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Nick Pettazzoni

I liek chocolate milk.

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Graphs and Other Nerd Porn, Part 2
Now that I can see how hot my server is, I want to see what the hell is causing it.

Previously, on Graphs and Other Nerd Porn: Part 1

So here I am, with a bunch of graphs showing me that once in a while on my server, the load average goes up and the temperature follows. Big damn deal. What good is any of this if I can’t get some kind of insight into what’s causing it? I mean, what am I going to do if the temp graph suddenly shows 80, go get an ice pack and put it on top of the power supply?

Extra Cooling

I need some kind of visibility into what is generating all that load. Luckily, I think I know exactly what it is.

PLEX is a marvel of modern technology. The days of converting videos to put on your iPod are over. Well, I mean, technically, they’re still here. But we don’t have to give a shit anymore. PLEX handles all the transcoding per client into a format that the device can play, all while maintaining quality. It’s pretty spectacular, but also can be fairly resource intensive, since all this work gets done on the server in chunks as the video is being streamed to the client. ffmpeg doesn’t natively support any real GPU accelerated transcoding, so this is all CPU-bound. Add onto this the fact that I hand out shared access to my PLEX server like a drunken grandma hands out full size candy bars on Halloween, and you have a recipe for some serious CPU load.

Given that this is almost definitely the main culprit behind the recent heat-related issues facing my friend Alonso, I thought it would be a good idea to add this to the graph. As it turns out, once you’ve gone through the 907-step process of creating a graph once, it starts to be pretty straightforward.

1. The Data Source

We need to feed our data into Cacti so that it can start graphing it. Conveniently for us, we don’t have to go through the trouble of figuring out not only how to obtain the data we need but also aggregating it into an rrd, because Cacti can do it all for us if we produce an output that matches its incredibly simple data format. From the Cacti Manual:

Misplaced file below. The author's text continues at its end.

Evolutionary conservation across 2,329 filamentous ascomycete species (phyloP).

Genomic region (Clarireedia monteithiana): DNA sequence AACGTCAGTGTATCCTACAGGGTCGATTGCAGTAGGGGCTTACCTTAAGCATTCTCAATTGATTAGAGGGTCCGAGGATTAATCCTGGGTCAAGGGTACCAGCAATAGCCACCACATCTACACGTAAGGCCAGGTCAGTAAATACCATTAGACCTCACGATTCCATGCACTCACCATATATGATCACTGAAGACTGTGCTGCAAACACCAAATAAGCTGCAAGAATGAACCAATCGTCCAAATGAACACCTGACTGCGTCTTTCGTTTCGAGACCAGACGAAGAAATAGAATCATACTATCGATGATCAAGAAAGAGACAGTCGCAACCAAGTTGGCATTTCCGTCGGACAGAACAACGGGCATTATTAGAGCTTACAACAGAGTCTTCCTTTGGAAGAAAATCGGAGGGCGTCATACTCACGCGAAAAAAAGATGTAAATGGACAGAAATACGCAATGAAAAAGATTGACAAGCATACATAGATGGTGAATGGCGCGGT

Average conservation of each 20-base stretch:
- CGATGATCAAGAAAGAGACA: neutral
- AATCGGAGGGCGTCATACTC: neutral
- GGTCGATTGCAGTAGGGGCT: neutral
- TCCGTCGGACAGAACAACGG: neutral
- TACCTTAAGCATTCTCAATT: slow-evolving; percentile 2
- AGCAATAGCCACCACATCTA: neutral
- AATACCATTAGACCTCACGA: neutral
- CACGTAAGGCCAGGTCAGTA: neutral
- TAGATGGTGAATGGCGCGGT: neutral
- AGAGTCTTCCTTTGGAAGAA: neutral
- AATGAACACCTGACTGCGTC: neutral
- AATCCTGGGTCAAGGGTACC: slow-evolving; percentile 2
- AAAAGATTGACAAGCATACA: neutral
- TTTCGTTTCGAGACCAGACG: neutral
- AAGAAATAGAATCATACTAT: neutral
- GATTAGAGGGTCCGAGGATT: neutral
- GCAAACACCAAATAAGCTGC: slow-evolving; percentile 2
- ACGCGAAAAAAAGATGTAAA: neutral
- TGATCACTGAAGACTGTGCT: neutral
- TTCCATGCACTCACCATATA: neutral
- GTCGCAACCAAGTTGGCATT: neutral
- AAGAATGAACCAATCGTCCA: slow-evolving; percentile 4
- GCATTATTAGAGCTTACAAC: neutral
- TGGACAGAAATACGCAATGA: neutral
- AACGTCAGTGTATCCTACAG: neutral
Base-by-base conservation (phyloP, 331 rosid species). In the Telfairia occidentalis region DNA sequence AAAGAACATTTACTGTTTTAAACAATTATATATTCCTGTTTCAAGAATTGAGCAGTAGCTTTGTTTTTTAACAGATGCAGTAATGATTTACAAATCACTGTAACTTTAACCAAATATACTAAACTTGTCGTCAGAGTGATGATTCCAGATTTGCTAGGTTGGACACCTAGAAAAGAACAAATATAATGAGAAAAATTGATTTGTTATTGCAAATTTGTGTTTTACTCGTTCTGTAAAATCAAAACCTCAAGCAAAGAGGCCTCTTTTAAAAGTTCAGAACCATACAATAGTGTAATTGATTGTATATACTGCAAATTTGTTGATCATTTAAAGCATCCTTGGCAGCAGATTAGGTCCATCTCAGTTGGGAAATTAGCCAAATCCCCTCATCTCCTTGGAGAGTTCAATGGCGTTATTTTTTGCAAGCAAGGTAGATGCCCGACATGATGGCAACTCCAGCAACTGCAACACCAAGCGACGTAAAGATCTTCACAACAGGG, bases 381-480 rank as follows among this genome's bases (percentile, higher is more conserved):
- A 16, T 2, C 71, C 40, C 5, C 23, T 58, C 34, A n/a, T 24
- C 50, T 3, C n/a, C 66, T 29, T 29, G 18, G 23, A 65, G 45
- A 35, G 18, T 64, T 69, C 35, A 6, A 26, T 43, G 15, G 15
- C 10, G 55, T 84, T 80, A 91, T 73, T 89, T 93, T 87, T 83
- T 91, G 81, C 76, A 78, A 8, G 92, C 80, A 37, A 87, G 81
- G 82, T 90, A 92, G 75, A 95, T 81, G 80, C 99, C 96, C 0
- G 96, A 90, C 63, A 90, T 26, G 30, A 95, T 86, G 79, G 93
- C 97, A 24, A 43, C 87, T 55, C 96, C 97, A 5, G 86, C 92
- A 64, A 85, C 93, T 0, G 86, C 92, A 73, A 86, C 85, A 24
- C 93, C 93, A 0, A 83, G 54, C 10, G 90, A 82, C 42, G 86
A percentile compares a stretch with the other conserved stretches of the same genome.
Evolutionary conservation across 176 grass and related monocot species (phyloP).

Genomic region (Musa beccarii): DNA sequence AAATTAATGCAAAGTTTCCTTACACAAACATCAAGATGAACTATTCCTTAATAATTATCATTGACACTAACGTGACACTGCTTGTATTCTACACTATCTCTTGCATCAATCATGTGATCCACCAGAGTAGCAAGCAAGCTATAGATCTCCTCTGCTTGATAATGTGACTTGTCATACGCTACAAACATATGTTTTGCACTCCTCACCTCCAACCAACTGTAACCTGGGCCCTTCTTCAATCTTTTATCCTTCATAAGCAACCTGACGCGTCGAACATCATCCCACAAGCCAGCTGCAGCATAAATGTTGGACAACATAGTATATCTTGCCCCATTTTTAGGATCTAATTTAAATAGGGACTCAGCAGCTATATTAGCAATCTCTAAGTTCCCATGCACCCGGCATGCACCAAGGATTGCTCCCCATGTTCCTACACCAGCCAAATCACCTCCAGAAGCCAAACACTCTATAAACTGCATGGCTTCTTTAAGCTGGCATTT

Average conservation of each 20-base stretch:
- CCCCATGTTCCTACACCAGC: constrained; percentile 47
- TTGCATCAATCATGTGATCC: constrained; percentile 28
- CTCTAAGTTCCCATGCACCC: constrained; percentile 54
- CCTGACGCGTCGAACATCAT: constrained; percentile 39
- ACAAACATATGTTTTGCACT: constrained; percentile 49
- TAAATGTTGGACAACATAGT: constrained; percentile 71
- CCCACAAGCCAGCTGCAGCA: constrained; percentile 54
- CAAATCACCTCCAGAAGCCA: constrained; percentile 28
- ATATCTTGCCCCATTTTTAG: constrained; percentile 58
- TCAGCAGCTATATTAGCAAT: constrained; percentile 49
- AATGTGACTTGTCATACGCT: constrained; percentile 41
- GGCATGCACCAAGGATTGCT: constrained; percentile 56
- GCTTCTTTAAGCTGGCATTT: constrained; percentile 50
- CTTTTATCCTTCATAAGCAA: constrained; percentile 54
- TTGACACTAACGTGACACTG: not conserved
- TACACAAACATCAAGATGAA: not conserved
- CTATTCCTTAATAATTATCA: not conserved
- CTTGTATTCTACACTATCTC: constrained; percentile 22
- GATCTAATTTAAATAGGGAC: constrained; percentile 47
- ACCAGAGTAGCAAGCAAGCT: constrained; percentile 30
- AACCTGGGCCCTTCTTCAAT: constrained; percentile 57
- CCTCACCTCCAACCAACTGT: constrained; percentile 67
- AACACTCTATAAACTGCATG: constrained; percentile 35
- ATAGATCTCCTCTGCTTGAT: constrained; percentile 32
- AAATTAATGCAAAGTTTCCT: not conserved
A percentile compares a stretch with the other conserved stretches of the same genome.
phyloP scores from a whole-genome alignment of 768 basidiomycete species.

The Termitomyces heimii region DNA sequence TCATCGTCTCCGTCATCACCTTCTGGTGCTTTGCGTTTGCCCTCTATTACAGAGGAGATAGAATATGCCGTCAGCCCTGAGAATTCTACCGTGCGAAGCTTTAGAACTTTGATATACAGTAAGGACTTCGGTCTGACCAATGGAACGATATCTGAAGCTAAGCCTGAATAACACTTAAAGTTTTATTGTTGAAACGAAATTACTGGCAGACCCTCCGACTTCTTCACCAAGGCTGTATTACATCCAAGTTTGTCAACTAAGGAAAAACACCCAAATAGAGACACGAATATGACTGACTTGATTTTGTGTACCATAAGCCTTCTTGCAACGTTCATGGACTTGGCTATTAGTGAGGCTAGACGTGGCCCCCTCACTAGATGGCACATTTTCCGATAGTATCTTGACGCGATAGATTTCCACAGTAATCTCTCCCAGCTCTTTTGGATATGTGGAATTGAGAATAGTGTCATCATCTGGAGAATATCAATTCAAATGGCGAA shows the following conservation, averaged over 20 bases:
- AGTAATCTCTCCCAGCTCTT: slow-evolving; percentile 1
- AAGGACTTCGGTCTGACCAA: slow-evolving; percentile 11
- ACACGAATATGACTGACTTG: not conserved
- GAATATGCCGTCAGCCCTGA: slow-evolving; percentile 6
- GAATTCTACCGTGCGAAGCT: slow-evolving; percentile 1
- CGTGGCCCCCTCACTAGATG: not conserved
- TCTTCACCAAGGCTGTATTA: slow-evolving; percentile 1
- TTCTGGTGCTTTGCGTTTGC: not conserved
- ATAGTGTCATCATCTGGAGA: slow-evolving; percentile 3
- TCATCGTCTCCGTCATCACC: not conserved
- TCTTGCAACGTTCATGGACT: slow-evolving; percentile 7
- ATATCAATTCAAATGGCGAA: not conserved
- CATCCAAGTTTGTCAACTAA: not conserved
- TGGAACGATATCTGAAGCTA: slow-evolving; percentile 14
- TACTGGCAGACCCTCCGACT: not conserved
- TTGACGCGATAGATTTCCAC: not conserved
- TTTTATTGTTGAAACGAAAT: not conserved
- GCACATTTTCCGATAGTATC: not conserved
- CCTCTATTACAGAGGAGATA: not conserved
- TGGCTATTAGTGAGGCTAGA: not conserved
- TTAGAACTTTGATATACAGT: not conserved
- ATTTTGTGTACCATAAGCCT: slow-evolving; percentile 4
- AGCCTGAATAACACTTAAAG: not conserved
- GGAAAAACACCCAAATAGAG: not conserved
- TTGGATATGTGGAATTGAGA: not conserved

<fieldname_1>:<value_1> <fieldname_2>:<value_2> ... <fieldname_n>:<value_n>

Easy enough, especially when we’re only graphing a single field. Using the absurdly convenient plexapi python module, writing a script to output the current number of active PLEX transcode¹ sessions becomes just about trivial:

#!/usr/bin/env python
from plexapi.myplex import MyPlexUser

user = MyPlexUser.signin('myplexusername', 'myplexpassword')
plex = user.getServer('osto.us').connect()

sessions = plex.query('/status/sessions')
print 'sessions:' + sessions.get('size')

¹ I realize that a PLEX session doesn’t necessarily equal a transcode session, but I’d rather include every streaming session in the graph than exclude anything potentially useful. It still uses CPU, and I don’t want to be desperately grepping syslog about a spike in load because my graph excludes the sixteen people streaming a 4K movie over Direct Play.

Slap a chmod +x on there and drop it into /usr/local/bin/, and my data source is ready to serve.

2. The Graph

Data Input Method

First, we need to create a new Data Input Method for this source. From Console > Data Input Methods > Add, we can give it a name, tell Cacti that this is a Script/Command, and then give it the full path to the script to run. Once saved, we need to add Output Field that matches the exact field name in the script’s output, and enable updating the RRD.

Plex Sessions Data Input Method

Data Template

The next few steps are essentially plumbing to hook up our new Data Input Method to the graph.

From Console > Data Template > Add, we can set up the details of how the data is fed into any graph that uses it: give it a useful name, give our Data Source the kind of name that would go well on a graph, and then select our newly created Data Input Method and mark it as active. This time, we only need to add one Data Source Item, using the same field name again for Internal Data Source Name and the Output Field we added in the previous step.

Plex Sessions Data Template

Graph Template

Next up, we need to add a graph template at Console > Graph Templates > Add. Aside from Name, Title, and Vertical Label (sessions), all the defaults of the Template are acceptable, and we can save and move right on to adding the Template Items. We only need to add one AREA Item to graph our sessions, so we select our new Data Source from the previous step, a super attractive color, and make sure the Type is AREA and the CF is Average. After this, we can add a second Item using the same sessions Data Source, but choosing the LEGEND Type, which will automagically create three GPRINT Items to show the Current, Average, and Max values on the graph’s legend.

Plex Sessions Graph Template

Graph, Like, For Real

Time to add our sweet new graph. Console > Create > New Graphs gives us the option to select our new Template from the Create dropdown, and that is that. The first data starts flowing after 5 minutes, and a few days later, we’re practically swimming in data.

DATA FOR DAYS

Suddenly, my graphs are showing me some realistically useful information. I can see a trend of load average and temperature spikes that clearly relate to PLEX transcoding chunks of video for active sessions. So, the next time Alonso is yelling at me in my living room, I can pretty clearly see that I need to kick some friends off and just pretend we had a power outage or something.

Now, if I could only figure out what the hell is going on at 2am…